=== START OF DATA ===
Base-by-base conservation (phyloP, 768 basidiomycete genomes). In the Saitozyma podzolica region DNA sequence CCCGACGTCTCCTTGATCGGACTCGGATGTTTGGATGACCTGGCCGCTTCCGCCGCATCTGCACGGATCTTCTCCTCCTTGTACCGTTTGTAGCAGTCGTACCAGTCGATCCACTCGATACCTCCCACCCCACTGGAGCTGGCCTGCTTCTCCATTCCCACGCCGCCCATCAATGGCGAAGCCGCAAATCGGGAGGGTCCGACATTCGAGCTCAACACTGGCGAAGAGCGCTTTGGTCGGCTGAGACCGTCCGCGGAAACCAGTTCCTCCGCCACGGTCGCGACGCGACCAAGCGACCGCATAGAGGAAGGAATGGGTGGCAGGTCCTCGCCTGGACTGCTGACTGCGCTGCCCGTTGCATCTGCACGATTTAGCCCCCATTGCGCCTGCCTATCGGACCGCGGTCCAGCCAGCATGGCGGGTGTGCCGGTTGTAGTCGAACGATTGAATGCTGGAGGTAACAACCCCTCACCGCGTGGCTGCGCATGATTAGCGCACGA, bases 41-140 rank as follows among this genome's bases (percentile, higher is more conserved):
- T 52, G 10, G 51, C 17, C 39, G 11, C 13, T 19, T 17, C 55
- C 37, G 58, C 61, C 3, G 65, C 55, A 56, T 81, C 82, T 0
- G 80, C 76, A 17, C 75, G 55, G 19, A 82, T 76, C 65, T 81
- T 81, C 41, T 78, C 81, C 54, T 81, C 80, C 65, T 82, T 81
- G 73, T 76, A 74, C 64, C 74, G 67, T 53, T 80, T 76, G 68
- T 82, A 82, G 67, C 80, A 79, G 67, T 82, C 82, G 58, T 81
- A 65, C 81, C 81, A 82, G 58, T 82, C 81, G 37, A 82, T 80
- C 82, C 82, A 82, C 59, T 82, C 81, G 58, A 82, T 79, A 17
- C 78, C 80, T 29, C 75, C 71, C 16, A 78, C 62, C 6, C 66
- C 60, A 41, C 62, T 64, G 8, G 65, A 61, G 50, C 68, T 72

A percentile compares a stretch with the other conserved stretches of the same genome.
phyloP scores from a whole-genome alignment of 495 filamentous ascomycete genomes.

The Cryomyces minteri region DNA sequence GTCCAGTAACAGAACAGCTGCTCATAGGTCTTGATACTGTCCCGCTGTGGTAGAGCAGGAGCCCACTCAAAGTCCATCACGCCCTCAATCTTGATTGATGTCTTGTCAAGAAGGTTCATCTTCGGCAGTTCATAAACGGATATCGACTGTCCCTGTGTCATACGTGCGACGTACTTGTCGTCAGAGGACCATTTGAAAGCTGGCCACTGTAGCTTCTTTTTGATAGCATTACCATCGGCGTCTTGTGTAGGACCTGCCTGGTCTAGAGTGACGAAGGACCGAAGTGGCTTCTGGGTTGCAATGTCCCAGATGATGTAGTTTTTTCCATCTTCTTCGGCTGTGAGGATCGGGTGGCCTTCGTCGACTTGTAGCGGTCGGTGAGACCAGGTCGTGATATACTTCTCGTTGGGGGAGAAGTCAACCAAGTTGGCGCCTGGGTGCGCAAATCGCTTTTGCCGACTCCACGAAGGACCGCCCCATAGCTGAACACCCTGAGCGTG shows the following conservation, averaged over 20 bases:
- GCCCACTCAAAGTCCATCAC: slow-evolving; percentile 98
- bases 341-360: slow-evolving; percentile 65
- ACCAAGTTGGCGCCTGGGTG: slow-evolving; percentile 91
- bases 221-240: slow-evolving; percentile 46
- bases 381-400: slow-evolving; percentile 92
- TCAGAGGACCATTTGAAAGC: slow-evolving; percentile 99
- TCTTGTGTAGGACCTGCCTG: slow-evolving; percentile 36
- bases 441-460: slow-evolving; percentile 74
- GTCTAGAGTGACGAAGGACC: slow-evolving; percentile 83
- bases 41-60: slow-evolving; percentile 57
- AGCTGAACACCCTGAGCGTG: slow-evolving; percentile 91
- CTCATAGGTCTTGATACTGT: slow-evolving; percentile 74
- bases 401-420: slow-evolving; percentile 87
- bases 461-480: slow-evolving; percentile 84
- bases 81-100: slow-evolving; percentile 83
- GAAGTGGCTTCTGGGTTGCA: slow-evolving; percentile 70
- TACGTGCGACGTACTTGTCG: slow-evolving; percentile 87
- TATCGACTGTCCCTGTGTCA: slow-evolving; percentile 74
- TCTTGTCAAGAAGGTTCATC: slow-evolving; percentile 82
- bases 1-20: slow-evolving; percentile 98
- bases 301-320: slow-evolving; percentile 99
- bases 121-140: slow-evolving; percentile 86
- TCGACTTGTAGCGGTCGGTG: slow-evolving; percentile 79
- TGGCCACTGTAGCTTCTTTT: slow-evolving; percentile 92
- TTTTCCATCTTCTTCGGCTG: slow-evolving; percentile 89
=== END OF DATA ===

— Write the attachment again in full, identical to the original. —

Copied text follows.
Base-by-base conservation (phyloP, 768 basidiomycete genomes). In the Saitozyma podzolica region DNA sequence CCCGACGTCTCCTTGATCGGACTCGGATGTTTGGATGACCTGGCCGCTTCCGCCGCATCTGCACGGATCTTCTCCTCCTTGTACCGTTTGTAGCAGTCGTACCAGTCGATCCACTCGATACCTCCCACCCCACTGGAGCTGGCCTGCTTCTCCATTCCCACGCCGCCCATCAATGGCGAAGCCGCAAATCGGGAGGGTCCGACATTCGAGCTCAACACTGGCGAAGAGCGCTTTGGTCGGCTGAGACCGTCCGCGGAAACCAGTTCCTCCGCCACGGTCGCGACGCGACCAAGCGACCGCATAGAGGAAGGAATGGGTGGCAGGTCCTCGCCTGGACTGCTGACTGCGCTGCCCGTTGCATCTGCACGATTTAGCCCCCATTGCGCCTGCCTATCGGACCGCGGTCCAGCCAGCATGGCGGGTGTGCCGGTTGTAGTCGAACGATTGAATGCTGGAGGTAACAACCCCTCACCGCGTGGCTGCGCATGATTAGCGCACGA, bases 41-140 rank as follows among this genome's bases (percentile, higher is more conserved):
- T 52, G 10, G 51, C 17, C 39, G 11, C 13, T 19, T 17, C 55
- C 37, G 58, C 61, C 3, G 65, C 55, A 56, T 81, C 82, T 0
- G 80, C 76, A 17, C 75, G 55, G 19, A 82, T 76, C 65, T 81
- T 81, C 41, T 78, C 81, C 54, T 81, C 80, C 65, T 82, T 81
- G 73, T 76, A 74, C 64, C 74, G 67, T 53, T 80, T 76, G 68
- T 82, A 82, G 67, C 80, A 79, G 67, T 82, C 82, G 58, T 81
- A 65, C 81, C 81, A 82, G 58, T 82, C 81, G 37, A 82, T 80
- C 82, C 82, A 82, C 59, T 82, C 81, G 58, A 82, T 79, A 17
- C 78, C 80, T 29, C 75, C 71, C 16, A 78, C 62, C 6, C 66
- C 60, A 41, C 62, T 64, G 8, G 65, A 61, G 50, C 68, T 72

A percentile compares a stretch with the other conserved stretches of the same genome.
phyloP scores from a whole-genome alignment of 495 filamentous ascomycete genomes.

The Cryomyces minteri region DNA sequence GTCCAGTAACAGAACAGCTGCTCATAGGTCTTGATACTGTCCCGCTGTGGTAGAGCAGGAGCCCACTCAAAGTCCATCACGCCCTCAATCTTGATTGATGTCTTGTCAAGAAGGTTCATCTTCGGCAGTTCATAAACGGATATCGACTGTCCCTGTGTCATACGTGCGACGTACTTGTCGTCAGAGGACCATTTGAAAGCTGGCCACTGTAGCTTCTTTTTGATAGCATTACCATCGGCGTCTTGTGTAGGACCTGCCTGGTCTAGAGTGACGAAGGACCGAAGTGGCTTCTGGGTTGCAATGTCCCAGATGATGTAGTTTTTTCCATCTTCTTCGGCTGTGAGGATCGGGTGGCCTTCGTCGACTTGTAGCGGTCGGTGAGACCAGGTCGTGATATACTTCTCGTTGGGGGAGAAGTCAACCAAGTTGGCGCCTGGGTGCGCAAATCGCTTTTGCCGACTCCACGAAGGACCGCCCCATAGCTGAACACCCTGAGCGTG shows the following conservation, averaged over 20 bases:
- GCCCACTCAAAGTCCATCAC: slow-evolving; percentile 98
- bases 341-360: slow-evolving; percentile 65
- ACCAAGTTGGCGCCTGGGTG: slow-evolving; percentile 91
- bases 221-240: slow-evolving; percentile 46
- bases 381-400: slow-evolving; percentile 92
- TCAGAGGACCATTTGAAAGC: slow-evolving; percentile 99
- TCTTGTGTAGGACCTGCCTG: slow-evolving; percentile 36
- bases 441-460: slow-evolving; percentile 74
- GTCTAGAGTGACGAAGGACC: slow-evolving; percentile 83
- bases 41-60: slow-evolving; percentile 57
- AGCTGAACACCCTGAGCGTG: slow-evolving; percentile 91
- CTCATAGGTCTTGATACTGT: slow-evolving; percentile 74
- bases 401-420: slow-evolving; percentile 87
- bases 461-480: slow-evolving; percentile 84
- bases 81-100: slow-evolving; percentile 83
- GAAGTGGCTTCTGGGTTGCA: slow-evolving; percentile 70
- TACGTGCGACGTACTTGTCG: slow-evolving; percentile 87
- TATCGACTGTCCCTGTGTCA: slow-evolving; percentile 74
- TCTTGTCAAGAAGGTTCATC: slow-evolving; percentile 82
- bases 1-20: slow-evolving; percentile 98
- bases 301-320: slow-evolving; percentile 99
- bases 121-140: slow-evolving; percentile 86
- TCGACTTGTAGCGGTCGGTG: slow-evolving; percentile 79
- TGGCCACTGTAGCTTCTTTT: slow-evolving; percentile 92
- TTTTCCATCTTCTTCGGCTG: slow-evolving; percentile 89